Recombinant adeno-associated virus (rAAV) is one of the most actively investigated gene therapy vehicles. At its most basic form, an rAAV vector has been stripped of all its components with only the flanking inverted terminal repeat (ITR) regions remaining, which are needed to guide genome replication and packaging during vector production.
Traditional QC methods for rAAV using qPCR or gel electrophoresis can only confirm the size distribution of the vectors, but fail to identify the prevalence, fragmentation, and component of them. While next-generation sequencing has been used for AAV sequencing, the short read lengths cannot sequence full-length AAV molecules, which are essential for identifying truncation events and chimeras. The ITR region can also be in different flip/flop configurations, which are difficult to distinguish without the full-length information.
While other long read technologies are limited by accuracy and cannot resolve similar AAV species and quantitate its prevalence, PacBio SMRT sequencing generates long and accurate reads (HiFi reads), which can sequence an AAV genome from ITR to ITR, revealing otherwise difficult-to-detect issues.
See how HiFi sequencing is used in different phases of AAV vector development:
HiFi sequencing for AAV vector discovery
Novel capsids from human viromes can serve as therapeutic candidates. Using HiFi sequencing from a single tissue, Hsu et al. (2020) discovered a novel capsid (AAVv66) that is similar to the commercially popular AAV2 but exhibits enhanced production yield, virion stability, and CNS transduction. The discovery was made possible by using targeted sequencing with primers designed at conserved regions across serotypes. Notably, the ability to sequence through the target region (~2.2 kb) in full length and with high accuracy, allowed the researchers to tabulate and quantify the distinct novel AAV species in the sample, leading to the identification of a dominant novel capsid, AAVv66, that made up 45% of the population.
HiFi sequencing for AAV vector design
The ability to sequence full-length AAV informs vector designs and reveals packaging issues that are not otherwise observable. With HiFi sequencing, Tai et al. (2018) discovered that a seemingly homogenous genome population actually contains less than 50% full-length species. Specifically, they sequenced a population of self-complementary AAV (scAAV) and found that the inclusion of short hairpin DNA resulted in undesirable truncated genomes. Similarly, in a follow up publication (Tran et al. 2020), the inclusion of dual single guide RNA (sgRNA) expression cassettes in tail-to-tail configuration was found to cause truncation of packaging in ssAAV. In both studies, HiFi sequencing revealed impurities, such as sequences originating from plasmid backbone, as well as from the packaging and helper plasmids.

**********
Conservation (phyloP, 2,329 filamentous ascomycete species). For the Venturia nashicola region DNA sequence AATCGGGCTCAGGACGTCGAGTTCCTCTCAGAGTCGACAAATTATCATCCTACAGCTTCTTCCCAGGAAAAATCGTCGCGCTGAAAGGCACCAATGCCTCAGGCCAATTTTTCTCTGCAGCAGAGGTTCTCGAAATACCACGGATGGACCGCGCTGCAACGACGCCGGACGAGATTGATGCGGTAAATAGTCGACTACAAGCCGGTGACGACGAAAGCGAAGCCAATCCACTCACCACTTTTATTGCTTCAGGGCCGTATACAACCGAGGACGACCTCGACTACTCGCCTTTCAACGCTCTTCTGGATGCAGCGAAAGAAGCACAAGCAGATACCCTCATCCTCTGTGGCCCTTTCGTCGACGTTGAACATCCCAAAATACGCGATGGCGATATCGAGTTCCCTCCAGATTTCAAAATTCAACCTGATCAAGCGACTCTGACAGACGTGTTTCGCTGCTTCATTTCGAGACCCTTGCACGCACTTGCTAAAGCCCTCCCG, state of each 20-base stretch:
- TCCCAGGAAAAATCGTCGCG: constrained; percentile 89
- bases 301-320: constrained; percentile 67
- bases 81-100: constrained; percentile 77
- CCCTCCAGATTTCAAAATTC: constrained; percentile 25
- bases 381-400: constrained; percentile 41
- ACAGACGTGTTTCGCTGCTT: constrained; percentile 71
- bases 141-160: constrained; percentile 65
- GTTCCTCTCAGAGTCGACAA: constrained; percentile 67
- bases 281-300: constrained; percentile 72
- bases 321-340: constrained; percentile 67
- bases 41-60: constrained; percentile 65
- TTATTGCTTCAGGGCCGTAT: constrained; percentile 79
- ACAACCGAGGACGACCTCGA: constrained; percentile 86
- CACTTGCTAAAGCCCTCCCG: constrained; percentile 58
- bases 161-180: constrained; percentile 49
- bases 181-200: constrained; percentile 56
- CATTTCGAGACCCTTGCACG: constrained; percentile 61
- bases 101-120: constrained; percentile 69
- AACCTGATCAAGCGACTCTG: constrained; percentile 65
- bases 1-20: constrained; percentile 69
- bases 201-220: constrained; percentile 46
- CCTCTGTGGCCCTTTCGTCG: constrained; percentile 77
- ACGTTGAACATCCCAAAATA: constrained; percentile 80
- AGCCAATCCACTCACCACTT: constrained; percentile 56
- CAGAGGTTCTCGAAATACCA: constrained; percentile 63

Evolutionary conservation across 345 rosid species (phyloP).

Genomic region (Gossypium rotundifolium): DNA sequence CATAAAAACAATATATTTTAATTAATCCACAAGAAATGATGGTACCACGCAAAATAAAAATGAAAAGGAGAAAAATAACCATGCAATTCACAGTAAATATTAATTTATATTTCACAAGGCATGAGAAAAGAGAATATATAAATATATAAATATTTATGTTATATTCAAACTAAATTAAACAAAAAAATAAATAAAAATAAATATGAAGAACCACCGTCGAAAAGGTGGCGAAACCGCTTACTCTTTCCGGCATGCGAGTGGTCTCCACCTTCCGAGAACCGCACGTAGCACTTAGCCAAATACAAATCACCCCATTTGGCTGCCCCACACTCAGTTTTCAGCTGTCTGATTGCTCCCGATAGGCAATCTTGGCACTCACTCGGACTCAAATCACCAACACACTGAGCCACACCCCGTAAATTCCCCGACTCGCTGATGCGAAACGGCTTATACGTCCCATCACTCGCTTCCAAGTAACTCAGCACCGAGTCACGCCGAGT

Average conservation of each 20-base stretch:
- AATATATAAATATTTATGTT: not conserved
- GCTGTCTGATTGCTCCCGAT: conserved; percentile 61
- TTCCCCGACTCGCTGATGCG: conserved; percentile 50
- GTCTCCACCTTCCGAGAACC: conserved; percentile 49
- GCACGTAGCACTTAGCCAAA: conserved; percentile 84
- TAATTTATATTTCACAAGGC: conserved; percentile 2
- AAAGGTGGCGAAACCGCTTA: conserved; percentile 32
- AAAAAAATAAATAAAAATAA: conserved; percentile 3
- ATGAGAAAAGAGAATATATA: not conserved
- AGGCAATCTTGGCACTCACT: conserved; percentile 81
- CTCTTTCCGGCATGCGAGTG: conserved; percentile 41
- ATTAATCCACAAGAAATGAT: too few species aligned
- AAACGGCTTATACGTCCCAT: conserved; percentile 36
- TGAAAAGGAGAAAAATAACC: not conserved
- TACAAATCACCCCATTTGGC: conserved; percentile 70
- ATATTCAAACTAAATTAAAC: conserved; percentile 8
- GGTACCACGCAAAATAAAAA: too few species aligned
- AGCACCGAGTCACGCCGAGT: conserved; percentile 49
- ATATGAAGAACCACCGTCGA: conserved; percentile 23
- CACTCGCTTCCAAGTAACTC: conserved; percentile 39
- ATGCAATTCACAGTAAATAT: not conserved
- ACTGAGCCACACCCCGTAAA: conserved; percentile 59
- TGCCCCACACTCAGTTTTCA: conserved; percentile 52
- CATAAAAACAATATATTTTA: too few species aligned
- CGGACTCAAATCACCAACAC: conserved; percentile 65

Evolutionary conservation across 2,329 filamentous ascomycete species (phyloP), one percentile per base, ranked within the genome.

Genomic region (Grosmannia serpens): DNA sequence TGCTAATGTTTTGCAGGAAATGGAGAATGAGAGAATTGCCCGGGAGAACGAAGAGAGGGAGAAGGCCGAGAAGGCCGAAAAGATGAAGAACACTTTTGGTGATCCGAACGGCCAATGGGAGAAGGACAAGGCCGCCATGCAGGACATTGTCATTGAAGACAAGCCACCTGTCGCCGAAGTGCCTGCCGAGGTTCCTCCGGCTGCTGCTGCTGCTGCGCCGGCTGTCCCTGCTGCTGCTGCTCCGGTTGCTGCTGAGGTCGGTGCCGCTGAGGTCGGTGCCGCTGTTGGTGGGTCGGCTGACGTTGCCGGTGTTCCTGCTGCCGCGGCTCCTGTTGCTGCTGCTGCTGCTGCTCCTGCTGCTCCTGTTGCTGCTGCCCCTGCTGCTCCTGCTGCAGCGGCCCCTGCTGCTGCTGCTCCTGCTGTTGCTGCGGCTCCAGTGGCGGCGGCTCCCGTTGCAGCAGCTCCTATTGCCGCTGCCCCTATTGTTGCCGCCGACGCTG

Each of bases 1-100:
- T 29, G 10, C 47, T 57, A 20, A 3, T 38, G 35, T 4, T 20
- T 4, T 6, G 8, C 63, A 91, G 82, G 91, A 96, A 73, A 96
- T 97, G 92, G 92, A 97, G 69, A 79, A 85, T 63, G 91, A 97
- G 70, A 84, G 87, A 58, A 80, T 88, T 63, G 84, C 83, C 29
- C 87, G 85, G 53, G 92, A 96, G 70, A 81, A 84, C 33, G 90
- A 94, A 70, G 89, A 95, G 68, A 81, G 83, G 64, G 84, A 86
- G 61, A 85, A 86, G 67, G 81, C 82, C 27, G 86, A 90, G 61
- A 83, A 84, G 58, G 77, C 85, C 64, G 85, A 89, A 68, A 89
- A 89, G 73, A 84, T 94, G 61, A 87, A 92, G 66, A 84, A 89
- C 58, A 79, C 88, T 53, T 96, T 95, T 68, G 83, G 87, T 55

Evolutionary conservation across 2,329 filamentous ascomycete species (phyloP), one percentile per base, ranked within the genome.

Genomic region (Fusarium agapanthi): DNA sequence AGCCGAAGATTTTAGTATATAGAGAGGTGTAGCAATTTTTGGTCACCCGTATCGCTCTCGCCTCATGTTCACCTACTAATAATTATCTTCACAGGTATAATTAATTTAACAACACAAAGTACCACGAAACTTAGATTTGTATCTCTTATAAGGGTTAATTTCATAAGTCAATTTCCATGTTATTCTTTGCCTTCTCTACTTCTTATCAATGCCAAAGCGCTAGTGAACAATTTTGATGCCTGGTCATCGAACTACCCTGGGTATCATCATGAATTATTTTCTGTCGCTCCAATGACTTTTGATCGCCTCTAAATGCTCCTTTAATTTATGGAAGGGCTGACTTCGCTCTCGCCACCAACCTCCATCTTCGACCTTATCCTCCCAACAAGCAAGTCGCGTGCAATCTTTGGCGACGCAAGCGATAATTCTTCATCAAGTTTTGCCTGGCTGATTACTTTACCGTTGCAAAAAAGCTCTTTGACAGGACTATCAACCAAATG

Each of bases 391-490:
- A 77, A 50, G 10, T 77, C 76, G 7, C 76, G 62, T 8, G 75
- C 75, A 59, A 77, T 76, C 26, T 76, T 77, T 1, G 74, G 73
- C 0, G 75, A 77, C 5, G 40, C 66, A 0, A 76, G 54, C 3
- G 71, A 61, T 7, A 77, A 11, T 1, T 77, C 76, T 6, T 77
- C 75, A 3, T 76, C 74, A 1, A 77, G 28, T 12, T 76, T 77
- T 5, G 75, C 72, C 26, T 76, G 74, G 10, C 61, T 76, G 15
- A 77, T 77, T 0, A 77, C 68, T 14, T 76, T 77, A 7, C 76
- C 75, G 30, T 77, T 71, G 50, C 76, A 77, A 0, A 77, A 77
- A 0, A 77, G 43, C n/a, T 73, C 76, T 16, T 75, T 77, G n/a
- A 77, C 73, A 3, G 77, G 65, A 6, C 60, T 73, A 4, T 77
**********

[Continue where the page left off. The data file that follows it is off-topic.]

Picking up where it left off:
Thus, HiFi sequencing can be used iteratively improve vector design by observing the frequency of truncations, fragmentation, and other non-full-length anomalies. Further, to confirm that the transgene produces the desired mRNA transcripts, targeted full-length isoform sequencing (targeted Iso-Seq method) can be used to characterize and quantify the expressed isoforms.
HiFi sequencing for host integration study
Understanding potential host integration events is also important for creating a safe gene therapy product. HiFi sequencing was used by Dalwadi et al. (2021) to interrogate the frequency of rAAV into human hepatocytes, in which they found chromosomal integrations at a surprisingly high frequency of 1%–3% both in vitro and in vivo. Importantly, most of the inserted rAAV sequences were heavily rearranged and were accompanied by deletions of the host genomic sequence at the integration site.
HiFi sequencing for AAV production
Recently, Tran et al. (2022) showed that different production platforms can result in different AAV genome populations. Using HiFi sequencing, they found that compared to pTx/HEK293, the rBV/Sf9-produced vectors had a higher degree of unresolved genomes as a consequence of truncated, self-complementary single ITR species. Further, sequencing revealed what were previously thought to be empty capsids to be containing ITR-bearing short DNA fragments. This discovery has implications for standard clinical productions that rely on qPCR or ddPCR that quantifies vector titers based on sequences proximal to ITR. Finally, regardless of the production platform, the authors showed that heterogeneity in ITRs directly influences genome population.
Gene therapy is at an inflection point. High accuracy and complete visibility are critical to the success of novel vector discovery, vector design, and manufacturing quality control for gene therapy products. Using HiFi sequencing, researchers have characterized and quantified ssAAV and scAAV in different production systems, uncovering previously unknown issues with partial or empty capsids that could have important implications for safety and efficacy. Meanwhile, the human virome harbors many more therapeutic candidates that could be discovered via sequencing.